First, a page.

Otis Redding ‘Dock of the Bay’ Sessions Due

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otis-redding-via-fbUpdate (March 13):Rhino will release Otis Redding’s Dock Of The Bay Sessions as part of the ongoing 50th anniversary celebration of the soul music legend’s biggest hit, “(Sittin’ On) The Dock of the Bay.” This Friday, March 16, marks the actual 50th anniversary of the single topping both the pop and R&B charts in 1968 and becoming Redding’s first #1 hit.

The 12-song Dock Of The Bay Sessions collection will be released on May 18 on CD and 180-gram vinyl.

Dock Of The Bay Sessions was compiled with input from Roger Armstrong of Ace Records and Otis biographer Jonathan Gould and has the Redding family’s full endorsement. Although the individual tracks have been previously released across a smattering of posthumous albums and compilations, this marks the first time they have been assembled to resemble what this album could possibly have been.

Below is our original news item from January 2018 celebrating the song’s 50th anniversary:

Today (Jan. 8) marks the 50th anniversary of the release of Otis Redding‘s landmark soul ballad “(Sittin’ On) The Dock of the Bay.” It became the singer’s only record to hit  #1 on both the R&B and pop charts. Sadly, he didn’t live long enough to celebrate.

Redding had recorded the track on November 22, 1967. Just a few weeks later, on Dec. 10, he perished in a plane crash. Today, the melancholy ballad with its signature whistled outro remains one of the most beloved songs in music history and the cornerstone of Redding’s hugely influential catalog. The track holds the distinction of being one of a handful of songs from the ’60s to have over 100 million streams on Spotify.

Rhino Records will reissue “(Sittin’ On) The Dock Of The Bay” as a 7″ single tomorrow (Jan. 9). Pressed on gold vinyl to mark the golden anniversary, the single is available here. A detailed reproduction of the original mono single, it features the B-side “Sweet Lorene,” is branded as a Volt release, and comes in a die-cut sleeve like those used by Atlantic Records, which distributed Stax/Volt Records at the time.

This single includes the rare, original version of the song, which is shorter and with Redding’s vocals noticeably lower in the mix. This original version was quickly pulled after a brief release and replaced with the version that the world has known ever since. This anniversary 7-inch marks the first time the original version has appeared on vinyl since the initial release in 1968.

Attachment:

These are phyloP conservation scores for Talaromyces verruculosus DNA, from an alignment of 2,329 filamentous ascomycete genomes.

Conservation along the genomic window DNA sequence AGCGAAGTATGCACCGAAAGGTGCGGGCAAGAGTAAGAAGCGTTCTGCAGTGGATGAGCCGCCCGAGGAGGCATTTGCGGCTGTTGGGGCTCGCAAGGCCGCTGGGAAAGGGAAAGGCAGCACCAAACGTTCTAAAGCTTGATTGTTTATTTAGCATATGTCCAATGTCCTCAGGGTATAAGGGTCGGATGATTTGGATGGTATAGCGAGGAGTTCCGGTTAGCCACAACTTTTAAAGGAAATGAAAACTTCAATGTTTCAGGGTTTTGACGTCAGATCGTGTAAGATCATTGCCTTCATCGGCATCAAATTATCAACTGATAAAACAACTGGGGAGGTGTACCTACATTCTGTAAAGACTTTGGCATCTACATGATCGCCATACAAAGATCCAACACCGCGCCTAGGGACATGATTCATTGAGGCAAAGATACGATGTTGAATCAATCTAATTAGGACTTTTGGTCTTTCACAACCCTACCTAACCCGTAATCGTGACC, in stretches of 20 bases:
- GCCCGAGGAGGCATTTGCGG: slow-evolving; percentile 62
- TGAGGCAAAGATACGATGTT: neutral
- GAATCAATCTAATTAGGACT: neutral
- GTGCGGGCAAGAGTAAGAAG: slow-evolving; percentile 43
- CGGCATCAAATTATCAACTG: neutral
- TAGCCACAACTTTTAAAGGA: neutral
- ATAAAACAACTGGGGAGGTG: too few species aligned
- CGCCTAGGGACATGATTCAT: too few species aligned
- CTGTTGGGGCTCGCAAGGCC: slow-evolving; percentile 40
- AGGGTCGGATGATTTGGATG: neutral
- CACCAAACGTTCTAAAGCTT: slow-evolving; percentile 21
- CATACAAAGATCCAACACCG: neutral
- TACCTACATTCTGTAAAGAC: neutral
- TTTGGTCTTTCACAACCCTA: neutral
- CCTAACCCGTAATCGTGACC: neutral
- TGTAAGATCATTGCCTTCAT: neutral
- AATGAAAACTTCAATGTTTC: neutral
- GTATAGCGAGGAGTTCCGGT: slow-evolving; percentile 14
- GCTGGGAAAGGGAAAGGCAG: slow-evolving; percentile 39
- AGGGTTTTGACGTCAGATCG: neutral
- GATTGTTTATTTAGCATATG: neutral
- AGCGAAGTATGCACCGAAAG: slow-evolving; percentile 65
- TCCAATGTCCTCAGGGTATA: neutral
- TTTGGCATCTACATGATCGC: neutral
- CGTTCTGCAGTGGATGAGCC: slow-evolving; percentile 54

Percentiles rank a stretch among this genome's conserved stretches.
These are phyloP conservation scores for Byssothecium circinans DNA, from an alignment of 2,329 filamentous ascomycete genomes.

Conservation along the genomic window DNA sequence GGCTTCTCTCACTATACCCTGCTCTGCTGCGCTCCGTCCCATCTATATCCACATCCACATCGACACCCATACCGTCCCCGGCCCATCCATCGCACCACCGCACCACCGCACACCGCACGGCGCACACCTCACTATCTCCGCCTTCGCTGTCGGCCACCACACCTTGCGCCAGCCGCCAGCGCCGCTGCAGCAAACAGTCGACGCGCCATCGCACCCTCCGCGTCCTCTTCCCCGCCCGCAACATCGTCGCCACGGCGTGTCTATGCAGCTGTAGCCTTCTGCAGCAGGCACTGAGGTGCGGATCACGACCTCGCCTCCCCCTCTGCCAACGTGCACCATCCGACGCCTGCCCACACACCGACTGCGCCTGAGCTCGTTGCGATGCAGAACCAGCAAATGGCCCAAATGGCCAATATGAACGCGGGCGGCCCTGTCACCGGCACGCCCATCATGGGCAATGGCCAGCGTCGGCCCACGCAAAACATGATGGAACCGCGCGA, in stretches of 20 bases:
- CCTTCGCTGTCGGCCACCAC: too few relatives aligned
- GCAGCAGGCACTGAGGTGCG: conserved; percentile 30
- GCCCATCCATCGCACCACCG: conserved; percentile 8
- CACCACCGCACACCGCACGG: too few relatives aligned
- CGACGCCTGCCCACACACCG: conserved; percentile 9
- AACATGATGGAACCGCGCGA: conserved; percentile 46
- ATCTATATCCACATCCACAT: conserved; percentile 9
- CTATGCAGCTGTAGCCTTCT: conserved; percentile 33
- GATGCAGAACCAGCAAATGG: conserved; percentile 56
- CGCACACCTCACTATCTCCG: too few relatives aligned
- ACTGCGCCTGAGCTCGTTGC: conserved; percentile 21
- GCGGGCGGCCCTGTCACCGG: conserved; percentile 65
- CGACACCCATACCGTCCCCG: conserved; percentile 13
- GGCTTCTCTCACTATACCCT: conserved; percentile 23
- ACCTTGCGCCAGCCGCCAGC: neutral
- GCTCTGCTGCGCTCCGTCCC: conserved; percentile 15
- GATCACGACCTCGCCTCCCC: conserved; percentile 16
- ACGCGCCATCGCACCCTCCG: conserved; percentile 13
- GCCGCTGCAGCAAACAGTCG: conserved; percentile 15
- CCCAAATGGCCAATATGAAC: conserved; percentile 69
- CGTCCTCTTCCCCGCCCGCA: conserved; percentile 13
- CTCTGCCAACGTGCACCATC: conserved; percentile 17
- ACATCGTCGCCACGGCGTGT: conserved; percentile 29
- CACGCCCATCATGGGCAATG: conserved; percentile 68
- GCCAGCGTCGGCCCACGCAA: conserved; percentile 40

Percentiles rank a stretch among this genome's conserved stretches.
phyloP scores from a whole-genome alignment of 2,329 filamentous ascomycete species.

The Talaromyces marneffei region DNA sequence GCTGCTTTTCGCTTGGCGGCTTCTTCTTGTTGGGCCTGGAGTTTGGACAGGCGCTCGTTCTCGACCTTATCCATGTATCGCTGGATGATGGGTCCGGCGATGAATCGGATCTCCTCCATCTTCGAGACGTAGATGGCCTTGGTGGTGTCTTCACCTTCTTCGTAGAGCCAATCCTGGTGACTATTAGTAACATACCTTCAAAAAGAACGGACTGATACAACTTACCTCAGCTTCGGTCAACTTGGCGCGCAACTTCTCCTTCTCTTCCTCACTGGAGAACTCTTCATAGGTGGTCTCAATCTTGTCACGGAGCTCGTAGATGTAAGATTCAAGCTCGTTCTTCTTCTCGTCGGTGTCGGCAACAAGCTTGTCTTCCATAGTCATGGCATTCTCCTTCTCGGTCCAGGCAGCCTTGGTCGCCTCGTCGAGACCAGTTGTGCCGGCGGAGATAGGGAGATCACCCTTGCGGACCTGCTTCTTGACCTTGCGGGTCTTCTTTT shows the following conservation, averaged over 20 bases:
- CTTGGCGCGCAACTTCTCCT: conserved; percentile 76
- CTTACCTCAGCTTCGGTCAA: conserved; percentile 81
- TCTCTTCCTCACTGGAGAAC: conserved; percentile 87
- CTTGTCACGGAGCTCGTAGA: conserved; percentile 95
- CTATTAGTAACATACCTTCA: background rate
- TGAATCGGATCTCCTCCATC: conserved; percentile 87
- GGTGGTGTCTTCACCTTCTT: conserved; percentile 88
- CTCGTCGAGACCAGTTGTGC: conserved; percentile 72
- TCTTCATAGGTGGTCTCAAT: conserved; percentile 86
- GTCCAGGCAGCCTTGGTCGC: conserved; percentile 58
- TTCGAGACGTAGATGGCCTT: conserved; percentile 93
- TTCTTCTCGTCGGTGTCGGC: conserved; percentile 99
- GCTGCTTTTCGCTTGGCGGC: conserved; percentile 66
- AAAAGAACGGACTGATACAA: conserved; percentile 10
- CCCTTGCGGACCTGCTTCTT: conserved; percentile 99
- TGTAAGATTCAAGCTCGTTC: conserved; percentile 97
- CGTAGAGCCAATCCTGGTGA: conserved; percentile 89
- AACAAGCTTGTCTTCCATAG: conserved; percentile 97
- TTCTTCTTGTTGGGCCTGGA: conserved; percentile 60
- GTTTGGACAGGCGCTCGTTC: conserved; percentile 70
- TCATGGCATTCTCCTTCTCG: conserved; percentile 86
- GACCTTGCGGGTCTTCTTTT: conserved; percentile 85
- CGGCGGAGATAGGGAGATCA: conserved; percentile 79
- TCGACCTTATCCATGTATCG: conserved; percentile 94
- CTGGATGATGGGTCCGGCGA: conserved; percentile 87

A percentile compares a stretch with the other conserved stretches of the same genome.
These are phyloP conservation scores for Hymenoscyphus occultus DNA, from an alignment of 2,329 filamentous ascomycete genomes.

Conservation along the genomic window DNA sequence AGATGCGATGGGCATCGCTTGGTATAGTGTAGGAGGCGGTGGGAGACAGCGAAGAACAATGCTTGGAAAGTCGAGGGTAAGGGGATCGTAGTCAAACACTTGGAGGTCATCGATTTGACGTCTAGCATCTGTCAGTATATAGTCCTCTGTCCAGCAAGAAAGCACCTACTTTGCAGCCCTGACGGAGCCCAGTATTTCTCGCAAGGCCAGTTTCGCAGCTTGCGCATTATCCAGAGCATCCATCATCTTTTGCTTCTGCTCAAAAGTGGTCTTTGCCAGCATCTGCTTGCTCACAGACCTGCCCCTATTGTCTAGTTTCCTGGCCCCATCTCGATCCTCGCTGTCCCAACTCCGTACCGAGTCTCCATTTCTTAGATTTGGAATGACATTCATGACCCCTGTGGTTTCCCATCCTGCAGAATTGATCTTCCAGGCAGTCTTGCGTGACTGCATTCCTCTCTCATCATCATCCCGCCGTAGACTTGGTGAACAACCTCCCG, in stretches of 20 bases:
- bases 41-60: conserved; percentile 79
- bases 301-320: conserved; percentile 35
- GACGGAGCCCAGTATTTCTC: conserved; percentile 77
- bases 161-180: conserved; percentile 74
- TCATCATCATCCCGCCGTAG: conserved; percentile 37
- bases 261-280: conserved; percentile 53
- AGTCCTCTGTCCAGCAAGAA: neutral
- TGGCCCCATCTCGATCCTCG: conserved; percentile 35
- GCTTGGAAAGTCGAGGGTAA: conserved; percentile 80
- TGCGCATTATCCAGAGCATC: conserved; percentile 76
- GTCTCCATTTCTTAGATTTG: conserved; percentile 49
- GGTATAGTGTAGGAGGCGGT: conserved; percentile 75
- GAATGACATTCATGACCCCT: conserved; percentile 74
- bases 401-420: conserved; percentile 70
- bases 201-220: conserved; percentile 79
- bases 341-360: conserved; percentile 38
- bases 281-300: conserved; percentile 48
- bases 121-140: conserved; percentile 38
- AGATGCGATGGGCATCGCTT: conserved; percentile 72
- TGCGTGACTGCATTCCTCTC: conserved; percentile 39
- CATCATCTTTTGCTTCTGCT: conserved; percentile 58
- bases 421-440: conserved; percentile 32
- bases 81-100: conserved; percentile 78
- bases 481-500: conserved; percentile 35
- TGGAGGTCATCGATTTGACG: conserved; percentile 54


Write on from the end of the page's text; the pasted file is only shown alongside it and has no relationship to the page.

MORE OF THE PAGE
The reissued single is the first of several releases Rhino is planning to celebrate the 50th anniversary of “(Sittin’ On) The Dock Of The Bay.” Already, The Definitive Studio Albums Collection, a seven-LP vinyl boxed set featuring mono mixes for all of Redding’s studio albums, from 1964’s Pain In My Heart to 1968’s Dock Of The Bay, was released on Dec. 15.

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At the time of Redding’s death, he’d already recorded close to 10 albums’ worth of original studio tracks plus a number of dynamic live performances. The Crown Prince of Soul boasted a beginning others would have been happy to call the bulk of a career, and in the process had written such indelible songs as “That’s How Strong My Love Is,” “Pain in My Heart,” “Mr. Pitiful,” “I’ve Been Loving You Too Long,” Try A Little Tenderness,” “Fa-Fa-Fa-Fa-Fa/Sad Song,” and a few made famous by others like “Respect” by Aretha Franklin and Arthur Conley’s #1 hit “Sweet Soul Music,” which Otis wrote and produced. Redding was a proven master of soul music from soon after he stepped into Fame Studio in Memphis in 1962.

In early December, Redding had recorded a track that he and Steve Cropper had written, “(Sittin’ On) The Dock of the Bay,” that was a near-perfect meld of rock with soul. Many at Fame Studios and Redding’s label Stax expressed doubts about it. Before Otis could track his final version, he and his backing band the Bar-Kays climbed into Redding’s twin-engine Beechcraft H18 to hit Cleveland, Ohio, to appear on the Upbeat television show and play two nights at a club called Leo’s Casino. He was then slated to play the Factory nightclub in Madison, Wisc.

The plane radioed for permission to land at Truax Field in Madison but instead crashed into Lake Monona, a few miles from the airport. Seven of the eight men aboard, including Redding, died.

In early 1968, “(Sittin’ On) The Dock of the Bay” became pop music’s first posthumous #1 hit. It would go on to sell over eight million copies.

The singer has been inducted into the Rock and Roll Hall of Fame, Georgia Music Hall of Fame and Songwriters Hall of Fame. He has been honored with a U.S. postage stamp and a Grammy Lifetime Achievement Award.

Here’s a great live version of “Try a Little Tenderness”…

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